Marc Lynch, an associate professor of political science at Williams College, argues that the advent of the Arab satellite stations, Al Jazeera in particular, created a totally new Arab public sphere that cut across borders and censorship. While the new Arab public is united by a sense of common identity and consensus on core issues, such as Palestine, it also offers a platform for radically divergent opinions and unprecedented, open debate: “The remarkable impact of the new Arab public sphere rested upon its bringing previously private political debates into the glaring light of publicity.” (p. 58)
Thus, a new phenomenon burst into the open in 1998 in response to American and British bombing of Iraq. “The open arguments on Al Jazeera could not be restricted to just the television screen, and soon began to spill out into open political mobilisation in almost every Arab country.” (p. 159)
In the ensuing years, with extensive coverage of the Palestinian Intifada and Iraq, these two “issues increasingly merged into a common narrative, with the United States playing the villain's role in each.” (p. 128)
Lynch notes that while anti-Americanism was not predominant in the aftermath of Sept. 11, it rose dramatically under the combined impact of Bush's “Axis of Evil” speech, Ariel Sharon's reoccupation of the West Bank, and the beginning of the campaign against Iraq.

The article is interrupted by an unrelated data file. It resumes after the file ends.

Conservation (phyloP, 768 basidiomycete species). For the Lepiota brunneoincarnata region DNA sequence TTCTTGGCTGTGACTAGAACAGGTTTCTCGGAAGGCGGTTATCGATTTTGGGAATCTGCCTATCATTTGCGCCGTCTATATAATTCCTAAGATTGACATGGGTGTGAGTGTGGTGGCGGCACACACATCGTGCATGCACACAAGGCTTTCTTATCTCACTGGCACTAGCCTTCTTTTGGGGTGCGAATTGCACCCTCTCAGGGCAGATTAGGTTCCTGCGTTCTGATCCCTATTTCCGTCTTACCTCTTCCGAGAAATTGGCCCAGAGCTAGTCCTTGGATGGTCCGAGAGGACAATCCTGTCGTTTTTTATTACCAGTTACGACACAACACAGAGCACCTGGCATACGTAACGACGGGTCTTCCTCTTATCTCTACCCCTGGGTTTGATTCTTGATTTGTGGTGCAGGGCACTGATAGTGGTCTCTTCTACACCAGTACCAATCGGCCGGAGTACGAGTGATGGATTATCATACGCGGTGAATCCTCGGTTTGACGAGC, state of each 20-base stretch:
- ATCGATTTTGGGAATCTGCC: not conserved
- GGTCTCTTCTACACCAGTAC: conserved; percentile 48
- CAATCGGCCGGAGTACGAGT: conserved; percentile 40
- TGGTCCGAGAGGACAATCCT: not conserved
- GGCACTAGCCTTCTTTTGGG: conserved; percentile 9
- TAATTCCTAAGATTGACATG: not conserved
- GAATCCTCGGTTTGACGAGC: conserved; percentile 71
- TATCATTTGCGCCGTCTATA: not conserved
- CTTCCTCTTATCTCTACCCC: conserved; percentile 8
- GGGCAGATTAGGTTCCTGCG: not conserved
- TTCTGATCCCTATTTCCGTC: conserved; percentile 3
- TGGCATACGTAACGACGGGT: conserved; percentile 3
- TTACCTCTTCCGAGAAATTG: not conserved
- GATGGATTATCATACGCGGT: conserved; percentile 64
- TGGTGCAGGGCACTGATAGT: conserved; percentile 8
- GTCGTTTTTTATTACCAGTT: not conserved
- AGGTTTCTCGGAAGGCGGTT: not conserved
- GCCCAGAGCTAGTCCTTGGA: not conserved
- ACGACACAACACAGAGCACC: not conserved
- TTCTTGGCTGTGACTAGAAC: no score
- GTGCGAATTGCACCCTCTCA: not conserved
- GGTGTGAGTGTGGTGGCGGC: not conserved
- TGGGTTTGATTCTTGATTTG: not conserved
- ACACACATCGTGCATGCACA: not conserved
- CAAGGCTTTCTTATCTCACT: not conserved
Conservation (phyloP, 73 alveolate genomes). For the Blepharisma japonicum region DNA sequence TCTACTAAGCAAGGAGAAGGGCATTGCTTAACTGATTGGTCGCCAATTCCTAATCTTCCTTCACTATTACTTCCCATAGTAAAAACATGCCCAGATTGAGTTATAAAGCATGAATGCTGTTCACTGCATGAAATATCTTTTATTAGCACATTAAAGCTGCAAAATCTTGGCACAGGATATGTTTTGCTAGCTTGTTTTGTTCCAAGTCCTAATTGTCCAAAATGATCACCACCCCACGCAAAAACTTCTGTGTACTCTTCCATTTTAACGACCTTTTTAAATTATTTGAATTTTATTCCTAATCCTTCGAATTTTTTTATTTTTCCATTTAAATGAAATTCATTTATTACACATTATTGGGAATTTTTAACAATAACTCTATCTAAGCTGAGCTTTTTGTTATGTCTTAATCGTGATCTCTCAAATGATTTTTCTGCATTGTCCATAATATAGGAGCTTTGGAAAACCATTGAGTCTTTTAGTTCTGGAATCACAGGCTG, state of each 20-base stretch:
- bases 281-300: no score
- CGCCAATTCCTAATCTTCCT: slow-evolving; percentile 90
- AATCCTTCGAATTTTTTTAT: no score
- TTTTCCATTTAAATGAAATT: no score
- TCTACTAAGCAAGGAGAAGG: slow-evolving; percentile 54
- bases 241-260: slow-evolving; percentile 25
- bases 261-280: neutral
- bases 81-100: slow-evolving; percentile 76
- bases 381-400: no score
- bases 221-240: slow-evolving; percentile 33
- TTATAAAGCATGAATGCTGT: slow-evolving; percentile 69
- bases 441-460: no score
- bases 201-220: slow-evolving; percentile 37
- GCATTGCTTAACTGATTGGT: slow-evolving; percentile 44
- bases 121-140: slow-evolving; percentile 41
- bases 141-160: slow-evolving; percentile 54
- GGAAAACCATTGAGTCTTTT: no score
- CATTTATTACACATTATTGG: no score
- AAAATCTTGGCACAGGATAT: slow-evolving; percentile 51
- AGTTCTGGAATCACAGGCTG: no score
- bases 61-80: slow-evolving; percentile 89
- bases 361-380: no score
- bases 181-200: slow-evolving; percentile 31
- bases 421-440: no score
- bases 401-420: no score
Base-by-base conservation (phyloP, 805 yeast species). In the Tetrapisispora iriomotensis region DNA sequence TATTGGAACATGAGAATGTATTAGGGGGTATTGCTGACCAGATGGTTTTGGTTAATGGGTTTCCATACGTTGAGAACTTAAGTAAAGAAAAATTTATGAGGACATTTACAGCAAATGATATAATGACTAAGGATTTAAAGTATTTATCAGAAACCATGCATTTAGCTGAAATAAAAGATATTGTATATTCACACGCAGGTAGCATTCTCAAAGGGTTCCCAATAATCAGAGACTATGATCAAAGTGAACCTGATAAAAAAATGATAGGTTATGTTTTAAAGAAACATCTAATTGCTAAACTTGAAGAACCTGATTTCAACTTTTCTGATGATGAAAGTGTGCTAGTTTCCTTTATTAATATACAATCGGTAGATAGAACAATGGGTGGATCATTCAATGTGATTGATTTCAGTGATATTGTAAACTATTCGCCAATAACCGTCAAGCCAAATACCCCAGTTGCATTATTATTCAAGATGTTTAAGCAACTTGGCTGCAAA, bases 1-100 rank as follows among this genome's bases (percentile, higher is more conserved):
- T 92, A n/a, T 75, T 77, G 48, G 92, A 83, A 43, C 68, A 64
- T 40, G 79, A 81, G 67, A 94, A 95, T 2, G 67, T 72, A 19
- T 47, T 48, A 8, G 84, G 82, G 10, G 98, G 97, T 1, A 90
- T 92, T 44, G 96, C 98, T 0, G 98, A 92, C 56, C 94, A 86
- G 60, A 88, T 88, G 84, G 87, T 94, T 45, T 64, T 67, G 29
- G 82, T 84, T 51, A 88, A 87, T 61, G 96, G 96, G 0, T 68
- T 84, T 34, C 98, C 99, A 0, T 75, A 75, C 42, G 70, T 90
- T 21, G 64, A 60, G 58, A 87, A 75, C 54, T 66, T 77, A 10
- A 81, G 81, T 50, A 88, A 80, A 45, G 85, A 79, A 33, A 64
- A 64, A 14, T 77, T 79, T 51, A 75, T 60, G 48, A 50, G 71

“The grinding violence in the West Bank, and especially the bloody Israeli reoccupation in April 2002, ensured that any American moves on Iraq would be viewed through the lens of Palestinian suffering.” (p. 155)
Based on research in a number of Arab countries, including Jordan, and extensive monitoring of the political talk shows broadcast by satellite stations, Lynch disputes claims that Al Jazeera is a mouthpiece for radical Islamists or Al Qaeda, or that its journalists were on Saddam Hussein's payroll. Contrary to American preconceptions that Arab media are biased, the Arab public now has greater access to all sides of the question, especially when contrasted with the tight media control imposed by the Bush administration during the invasion of Iraq.
In Lynch's view, the new Arab public can be a catalyst for change and democratic reform, but as yet its impact on policy is still limited. The fact that it “enabled both a new kind of open public argument and a more potent politics of identity would over time develop into a major contradiction. During the American invasion of Iraq in 2003, the struggle between the politics of identity and the public sphere imperative of rational discourse would come to define much of the debate over the performance of the Arab media”. (p. 142)
The most valuable feature of this book is that it gives the English language reader direct, unparalleled access to contemporary Arab political debate. Lynch quotes from scores of participants in the talk shows, thus giving voice to the opinions of a broad range of people, from intellectuals, media commentators, politicians and the Iraqi opposition to ordinary Arabs who call in from around the world.
Compared to the comprehensive data that Lynch presents and the insightful way in which he analyses it, his conclusion is disappointing. Everything in the book points to the fact that the vast majority of Arabs today oppose US Middle East policy not because the media incite them to do so, but because this policy is destructive, unjust and detrimental to their interests and goals. Yet the author proposes only that the US administration engage the new Arab public in a rational debate, with the need for policy changes only mentioned in passing without any specifics. The implications of his analysis, however, point to the need for major changes.